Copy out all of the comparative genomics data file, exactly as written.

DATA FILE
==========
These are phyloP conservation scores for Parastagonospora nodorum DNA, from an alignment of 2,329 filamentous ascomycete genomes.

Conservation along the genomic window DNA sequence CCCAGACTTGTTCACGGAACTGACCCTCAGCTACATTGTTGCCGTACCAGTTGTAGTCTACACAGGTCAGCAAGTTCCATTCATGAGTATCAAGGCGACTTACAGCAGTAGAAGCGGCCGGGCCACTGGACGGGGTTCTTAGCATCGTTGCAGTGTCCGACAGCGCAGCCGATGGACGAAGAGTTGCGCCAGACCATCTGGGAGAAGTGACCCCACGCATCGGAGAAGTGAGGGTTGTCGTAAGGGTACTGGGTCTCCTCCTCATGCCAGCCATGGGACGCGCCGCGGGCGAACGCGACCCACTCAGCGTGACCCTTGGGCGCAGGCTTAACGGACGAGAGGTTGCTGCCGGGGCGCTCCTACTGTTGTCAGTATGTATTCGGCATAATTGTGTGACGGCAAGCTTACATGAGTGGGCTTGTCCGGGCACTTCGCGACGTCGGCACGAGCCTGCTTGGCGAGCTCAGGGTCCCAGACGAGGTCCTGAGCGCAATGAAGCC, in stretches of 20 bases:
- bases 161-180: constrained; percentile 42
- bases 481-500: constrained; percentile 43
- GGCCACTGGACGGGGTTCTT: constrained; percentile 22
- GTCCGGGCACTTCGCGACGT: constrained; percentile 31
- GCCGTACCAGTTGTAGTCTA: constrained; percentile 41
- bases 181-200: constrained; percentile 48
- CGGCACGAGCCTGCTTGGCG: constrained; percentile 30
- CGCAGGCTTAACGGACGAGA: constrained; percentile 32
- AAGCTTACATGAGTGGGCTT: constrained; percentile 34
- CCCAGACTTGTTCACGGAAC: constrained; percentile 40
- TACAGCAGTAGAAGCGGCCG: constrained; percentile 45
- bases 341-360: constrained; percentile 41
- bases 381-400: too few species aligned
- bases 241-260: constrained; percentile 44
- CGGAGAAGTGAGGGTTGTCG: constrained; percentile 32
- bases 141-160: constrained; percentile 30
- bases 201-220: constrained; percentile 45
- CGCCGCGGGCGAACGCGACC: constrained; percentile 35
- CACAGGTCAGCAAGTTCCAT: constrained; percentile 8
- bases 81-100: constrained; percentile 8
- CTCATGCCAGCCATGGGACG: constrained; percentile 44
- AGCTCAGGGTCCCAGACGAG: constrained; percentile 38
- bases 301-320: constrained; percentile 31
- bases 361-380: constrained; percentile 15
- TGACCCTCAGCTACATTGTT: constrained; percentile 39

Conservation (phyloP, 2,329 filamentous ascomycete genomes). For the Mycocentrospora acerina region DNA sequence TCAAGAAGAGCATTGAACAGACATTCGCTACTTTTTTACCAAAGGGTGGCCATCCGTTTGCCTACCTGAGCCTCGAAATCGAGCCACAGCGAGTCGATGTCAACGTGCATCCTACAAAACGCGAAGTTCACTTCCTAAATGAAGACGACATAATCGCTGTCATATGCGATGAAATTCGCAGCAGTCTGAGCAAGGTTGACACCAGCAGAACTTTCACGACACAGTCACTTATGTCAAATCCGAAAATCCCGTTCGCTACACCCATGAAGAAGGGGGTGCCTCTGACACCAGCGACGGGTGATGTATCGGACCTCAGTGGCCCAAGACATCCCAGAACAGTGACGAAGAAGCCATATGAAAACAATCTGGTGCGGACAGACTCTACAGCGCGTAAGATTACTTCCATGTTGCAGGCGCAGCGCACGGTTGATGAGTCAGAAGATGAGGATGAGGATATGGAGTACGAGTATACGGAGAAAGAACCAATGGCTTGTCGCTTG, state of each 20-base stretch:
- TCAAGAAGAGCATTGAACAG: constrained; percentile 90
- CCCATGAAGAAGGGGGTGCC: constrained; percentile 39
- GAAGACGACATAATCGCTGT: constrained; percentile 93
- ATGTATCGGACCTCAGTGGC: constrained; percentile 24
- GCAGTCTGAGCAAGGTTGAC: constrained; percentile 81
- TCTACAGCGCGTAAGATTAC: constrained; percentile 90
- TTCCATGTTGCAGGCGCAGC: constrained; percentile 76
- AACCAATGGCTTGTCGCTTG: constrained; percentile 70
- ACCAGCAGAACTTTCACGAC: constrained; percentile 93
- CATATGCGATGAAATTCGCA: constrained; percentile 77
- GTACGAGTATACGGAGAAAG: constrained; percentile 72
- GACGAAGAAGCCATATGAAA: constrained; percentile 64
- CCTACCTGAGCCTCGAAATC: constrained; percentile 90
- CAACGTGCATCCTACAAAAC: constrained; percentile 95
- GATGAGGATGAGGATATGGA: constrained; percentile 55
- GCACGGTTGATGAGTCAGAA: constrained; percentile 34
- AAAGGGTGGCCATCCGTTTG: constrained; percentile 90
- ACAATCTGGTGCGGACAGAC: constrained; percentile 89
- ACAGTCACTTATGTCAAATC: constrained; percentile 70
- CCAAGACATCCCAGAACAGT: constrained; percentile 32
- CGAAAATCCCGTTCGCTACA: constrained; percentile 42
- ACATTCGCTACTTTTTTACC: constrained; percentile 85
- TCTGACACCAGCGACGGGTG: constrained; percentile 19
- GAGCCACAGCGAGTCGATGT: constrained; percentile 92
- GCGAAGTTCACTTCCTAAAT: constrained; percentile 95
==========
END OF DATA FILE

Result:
These are phyloP conservation scores for Parastagonospora nodorum DNA, from an alignment of 2,329 filamentous ascomycete genomes.

Conservation along the genomic window DNA sequence CCCAGACTTGTTCACGGAACTGACCCTCAGCTACATTGTTGCCGTACCAGTTGTAGTCTACACAGGTCAGCAAGTTCCATTCATGAGTATCAAGGCGACTTACAGCAGTAGAAGCGGCCGGGCCACTGGACGGGGTTCTTAGCATCGTTGCAGTGTCCGACAGCGCAGCCGATGGACGAAGAGTTGCGCCAGACCATCTGGGAGAAGTGACCCCACGCATCGGAGAAGTGAGGGTTGTCGTAAGGGTACTGGGTCTCCTCCTCATGCCAGCCATGGGACGCGCCGCGGGCGAACGCGACCCACTCAGCGTGACCCTTGGGCGCAGGCTTAACGGACGAGAGGTTGCTGCCGGGGCGCTCCTACTGTTGTCAGTATGTATTCGGCATAATTGTGTGACGGCAAGCTTACATGAGTGGGCTTGTCCGGGCACTTCGCGACGTCGGCACGAGCCTGCTTGGCGAGCTCAGGGTCCCAGACGAGGTCCTGAGCGCAATGAAGCC, in stretches of 20 bases:
- bases 161-180: constrained; percentile 42
- bases 481-500: constrained; percentile 43
- GGCCACTGGACGGGGTTCTT: constrained; percentile 22
- GTCCGGGCACTTCGCGACGT: constrained; percentile 31
- GCCGTACCAGTTGTAGTCTA: constrained; percentile 41
- bases 181-200: constrained; percentile 48
- CGGCACGAGCCTGCTTGGCG: constrained; percentile 30
- CGCAGGCTTAACGGACGAGA: constrained; percentile 32
- AAGCTTACATGAGTGGGCTT: constrained; percentile 34
- CCCAGACTTGTTCACGGAAC: constrained; percentile 40
- TACAGCAGTAGAAGCGGCCG: constrained; percentile 45
- bases 341-360: constrained; percentile 41
- bases 381-400: too few species aligned
- bases 241-260: constrained; percentile 44
- CGGAGAAGTGAGGGTTGTCG: constrained; percentile 32
- bases 141-160: constrained; percentile 30
- bases 201-220: constrained; percentile 45
- CGCCGCGGGCGAACGCGACC: constrained; percentile 35
- CACAGGTCAGCAAGTTCCAT: constrained; percentile 8
- bases 81-100: constrained; percentile 8
- CTCATGCCAGCCATGGGACG: constrained; percentile 44
- AGCTCAGGGTCCCAGACGAG: constrained; percentile 38
- bases 301-320: constrained; percentile 31
- bases 361-380: constrained; percentile 15
- TGACCCTCAGCTACATTGTT: constrained; percentile 39

Conservation (phyloP, 2,329 filamentous ascomycete genomes). For the Mycocentrospora acerina region DNA sequence TCAAGAAGAGCATTGAACAGACATTCGCTACTTTTTTACCAAAGGGTGGCCATCCGTTTGCCTACCTGAGCCTCGAAATCGAGCCACAGCGAGTCGATGTCAACGTGCATCCTACAAAACGCGAAGTTCACTTCCTAAATGAAGACGACATAATCGCTGTCATATGCGATGAAATTCGCAGCAGTCTGAGCAAGGTTGACACCAGCAGAACTTTCACGACACAGTCACTTATGTCAAATCCGAAAATCCCGTTCGCTACACCCATGAAGAAGGGGGTGCCTCTGACACCAGCGACGGGTGATGTATCGGACCTCAGTGGCCCAAGACATCCCAGAACAGTGACGAAGAAGCCATATGAAAACAATCTGGTGCGGACAGACTCTACAGCGCGTAAGATTACTTCCATGTTGCAGGCGCAGCGCACGGTTGATGAGTCAGAAGATGAGGATGAGGATATGGAGTACGAGTATACGGAGAAAGAACCAATGGCTTGTCGCTTG, state of each 20-base stretch:
- TCAAGAAGAGCATTGAACAG: constrained; percentile 90
- CCCATGAAGAAGGGGGTGCC: constrained; percentile 39
- GAAGACGACATAATCGCTGT: constrained; percentile 93
- ATGTATCGGACCTCAGTGGC: constrained; percentile 24
- GCAGTCTGAGCAAGGTTGAC: constrained; percentile 81
- TCTACAGCGCGTAAGATTAC: constrained; percentile 90
- TTCCATGTTGCAGGCGCAGC: constrained; percentile 76
- AACCAATGGCTTGTCGCTTG: constrained; percentile 70
- ACCAGCAGAACTTTCACGAC: constrained; percentile 93
- CATATGCGATGAAATTCGCA: constrained; percentile 77
- GTACGAGTATACGGAGAAAG: constrained; percentile 72
- GACGAAGAAGCCATATGAAA: constrained; percentile 64
- CCTACCTGAGCCTCGAAATC: constrained; percentile 90
- CAACGTGCATCCTACAAAAC: constrained; percentile 95
- GATGAGGATGAGGATATGGA: constrained; percentile 55
- GCACGGTTGATGAGTCAGAA: constrained; percentile 34
- AAAGGGTGGCCATCCGTTTG: constrained; percentile 90
- ACAATCTGGTGCGGACAGAC: constrained; percentile 89
- ACAGTCACTTATGTCAAATC: constrained; percentile 70
- CCAAGACATCCCAGAACAGT: constrained; percentile 32
- CGAAAATCCCGTTCGCTACA: constrained; percentile 42
- ACATTCGCTACTTTTTTACC: constrained; percentile 85
- TCTGACACCAGCGACGGGTG: constrained; percentile 19
- GAGCCACAGCGAGTCGATGT: constrained; percentile 92
- GCGAAGTTCACTTCCTAAAT: constrained; percentile 95